2. Peppers. No significant difference in yield of marketable peppers fruit (cv. Enterprise) from clear, yellow, black, silver, red and brown IRT mulch. Fruit grown on yellow produced the smallest fruit. Silver, red and clear mulch appeared to hasten maturity of the peppers harvested compared to the black or yellow treatments. In 1998, plants grown on silver mulch significantly produced more marketable pepper (cv. Marengo) compared to those grown on white mulch. There were no significant differences in marketable pepper among the other colors (green and brown IRT, black, red, yellow and blue). Pepper plants grown on either silver or green IRT mulch produced larger fruit compared to brown IRT, black, red, white, yellow or blue mulches. Highest soil temperature, taken on August 3, 1998, was recorded under green IRT mulch 103 o F and coolest under white (89o F).
3. Muskmelons. Plants (cv. Cordele) grown on green IRT, blue, red, silver mulch produced significantly more fruit (total yield) than plants grown on white mulch. In addition, plants grown on green IRT or blue mulch produced significantly more fruit compared to plants grown on black mulch. Larger fruit was harvested from plants grown on brown IRT mulch and the smallest from plants grown on black mulch.
4. Zucchini and honeydew. Blue-colored mulch improved yields of zucchini, honeydew.

This light reflectivity can affect not only crop growth but also insect response to the plants grown on the mulch. Examples are yellow, red, and blue mulches, which increased green peach aphid populations, especially the yellow color, which attracted increased numbers of striped and spotted cucumber beetles. There may exist the potential to use this information in developing an insect management program where a row of yellow mulch is laid in the field after a certain number of rows of whatever mulch is being used for the crop. It would be considered a trap row. In a trial in Pennsylvania, the highest yield of peppers was from yellow mulch. Since, it has been proven that insects are attracted to this color, a grower has to really be on top of their scouting for insects. Yellow has long been used in greenhouses and now in high tunnels to monitor insects.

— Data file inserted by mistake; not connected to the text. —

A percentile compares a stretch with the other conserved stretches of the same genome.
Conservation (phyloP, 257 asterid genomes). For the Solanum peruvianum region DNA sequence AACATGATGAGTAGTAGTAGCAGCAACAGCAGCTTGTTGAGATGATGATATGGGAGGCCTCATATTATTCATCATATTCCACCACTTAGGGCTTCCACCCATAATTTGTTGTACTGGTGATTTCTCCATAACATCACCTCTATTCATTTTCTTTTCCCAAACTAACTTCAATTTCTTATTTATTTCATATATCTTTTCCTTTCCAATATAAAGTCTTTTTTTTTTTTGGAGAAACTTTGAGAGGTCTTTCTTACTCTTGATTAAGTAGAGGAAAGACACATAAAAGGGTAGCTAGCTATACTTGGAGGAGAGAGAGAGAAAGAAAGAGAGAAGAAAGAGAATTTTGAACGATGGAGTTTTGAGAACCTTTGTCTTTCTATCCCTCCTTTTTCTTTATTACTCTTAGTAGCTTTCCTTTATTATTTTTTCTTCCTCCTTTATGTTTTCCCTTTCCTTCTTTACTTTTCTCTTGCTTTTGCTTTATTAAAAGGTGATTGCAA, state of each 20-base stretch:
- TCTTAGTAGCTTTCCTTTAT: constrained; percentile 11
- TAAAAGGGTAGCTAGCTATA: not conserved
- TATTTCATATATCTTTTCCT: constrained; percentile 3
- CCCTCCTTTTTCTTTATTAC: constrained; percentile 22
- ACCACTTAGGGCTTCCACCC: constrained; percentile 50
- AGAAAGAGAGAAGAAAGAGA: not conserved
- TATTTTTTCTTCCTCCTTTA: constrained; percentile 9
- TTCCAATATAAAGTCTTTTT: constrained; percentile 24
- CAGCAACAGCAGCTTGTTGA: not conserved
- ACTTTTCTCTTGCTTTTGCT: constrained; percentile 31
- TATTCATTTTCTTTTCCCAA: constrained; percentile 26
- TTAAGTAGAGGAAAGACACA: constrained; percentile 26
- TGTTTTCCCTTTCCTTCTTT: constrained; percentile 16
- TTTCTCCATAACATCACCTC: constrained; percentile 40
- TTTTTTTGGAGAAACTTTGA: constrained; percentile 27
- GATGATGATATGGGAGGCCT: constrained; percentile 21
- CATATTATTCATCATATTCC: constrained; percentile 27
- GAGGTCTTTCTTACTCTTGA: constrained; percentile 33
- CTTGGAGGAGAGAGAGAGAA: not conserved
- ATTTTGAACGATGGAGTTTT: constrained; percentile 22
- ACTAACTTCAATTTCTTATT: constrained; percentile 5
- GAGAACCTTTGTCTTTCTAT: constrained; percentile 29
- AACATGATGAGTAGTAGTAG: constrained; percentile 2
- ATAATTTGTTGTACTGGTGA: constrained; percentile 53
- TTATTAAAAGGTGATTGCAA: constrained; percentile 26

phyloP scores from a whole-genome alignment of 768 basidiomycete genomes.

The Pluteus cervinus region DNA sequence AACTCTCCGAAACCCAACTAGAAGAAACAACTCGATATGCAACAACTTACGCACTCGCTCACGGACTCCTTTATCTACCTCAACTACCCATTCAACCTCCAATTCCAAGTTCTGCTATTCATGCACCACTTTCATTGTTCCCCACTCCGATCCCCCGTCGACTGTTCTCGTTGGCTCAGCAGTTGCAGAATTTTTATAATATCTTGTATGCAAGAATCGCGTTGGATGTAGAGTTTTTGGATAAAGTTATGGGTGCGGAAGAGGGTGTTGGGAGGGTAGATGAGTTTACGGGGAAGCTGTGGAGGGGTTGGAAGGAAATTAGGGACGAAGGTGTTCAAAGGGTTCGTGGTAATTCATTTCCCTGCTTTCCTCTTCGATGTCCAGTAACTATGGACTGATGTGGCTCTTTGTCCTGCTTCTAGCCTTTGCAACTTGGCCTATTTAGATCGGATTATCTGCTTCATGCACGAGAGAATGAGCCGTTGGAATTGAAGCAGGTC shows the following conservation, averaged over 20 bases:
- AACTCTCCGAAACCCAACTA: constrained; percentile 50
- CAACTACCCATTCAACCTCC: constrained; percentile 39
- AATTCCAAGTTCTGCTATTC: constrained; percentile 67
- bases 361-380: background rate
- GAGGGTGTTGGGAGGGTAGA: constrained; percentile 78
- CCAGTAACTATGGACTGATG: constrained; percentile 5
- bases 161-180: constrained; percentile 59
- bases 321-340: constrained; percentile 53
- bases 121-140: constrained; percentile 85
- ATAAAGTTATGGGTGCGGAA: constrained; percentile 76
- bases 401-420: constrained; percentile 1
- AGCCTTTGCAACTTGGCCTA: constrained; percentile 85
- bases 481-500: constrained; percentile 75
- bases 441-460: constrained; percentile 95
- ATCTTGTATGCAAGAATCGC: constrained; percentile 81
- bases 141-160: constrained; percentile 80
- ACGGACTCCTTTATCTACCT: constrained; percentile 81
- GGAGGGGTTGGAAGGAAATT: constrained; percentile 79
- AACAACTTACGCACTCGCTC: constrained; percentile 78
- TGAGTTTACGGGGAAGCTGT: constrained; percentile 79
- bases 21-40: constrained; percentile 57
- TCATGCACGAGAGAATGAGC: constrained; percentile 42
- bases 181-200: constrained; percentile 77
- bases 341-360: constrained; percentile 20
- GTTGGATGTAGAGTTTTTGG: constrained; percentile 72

Similar to a white color mulch mentioned previously, the degree of opacity of these newer colored mulches may require a herbicide or fumigant to be used to prevent weed growth. Some of these colored mulches, for example blue and red, can have a dramatic impact on the soil temperatures, raising soil temperatures to 167o and 168o F, respectively, at the 2-inch depth when the ambient air temperature was 104 o F (my research in Kansas).

Summary. There are still many aspects of colors that we really do not understand. We know that we can build a mulch to specific spectral parameters or wavelengths and that will determine the color. The color of the mulch will influence the soil temperature, the surface temperature of the mulch and the light reflected by into the plant canopy. We know the blue color in the 440-495nm wavelength band will cause a plant response- phototropism, photosynthesis; while red color in the 625-800nm wavelength band will influence photosynthesis, seed germination, seedling/vegetative growth, and anthocyanin synthesis. Another impact on the effectiveness of a color is if the mulch is applied to a raised bed or is laid flat on the ground. This can cause a difference in the impact a mulch can have on the soil and plant microenvironment. The last consideration is the difference in color retention, film appearance, and film longevity of mulches currently on the market. This is the critical question of what really is a red, blue or yellow mulch and how best do we define it. To anyone who has ever look at a color additive chart, the problem is readily apparent. A lot more research still needs to be done on the effect different colors have on the microclimate, vegetable crop growth, yields and earliness."


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RE: Red ground cover under tomatoes

Thanks for all your good advise. I may try it just for grins and giggles-like Donn, I find much of the fun is in the experimenting with different methods. Someone on the tomato forum suggested that the results are short-term because, once your plant gets large and bushy, there is little reflectivity. I plant mostly Big Boys and Better Boys because I get such good yields from them. The plants get quite large and bushy. This year I am also WSing the plants on the front of the Burpee catalog because they looked so great. I'd love to find a striped tomato that looks good on a serving tray but tastes good too. Tried a striped one two years ago that looked good but had absolutely no taste-Boo.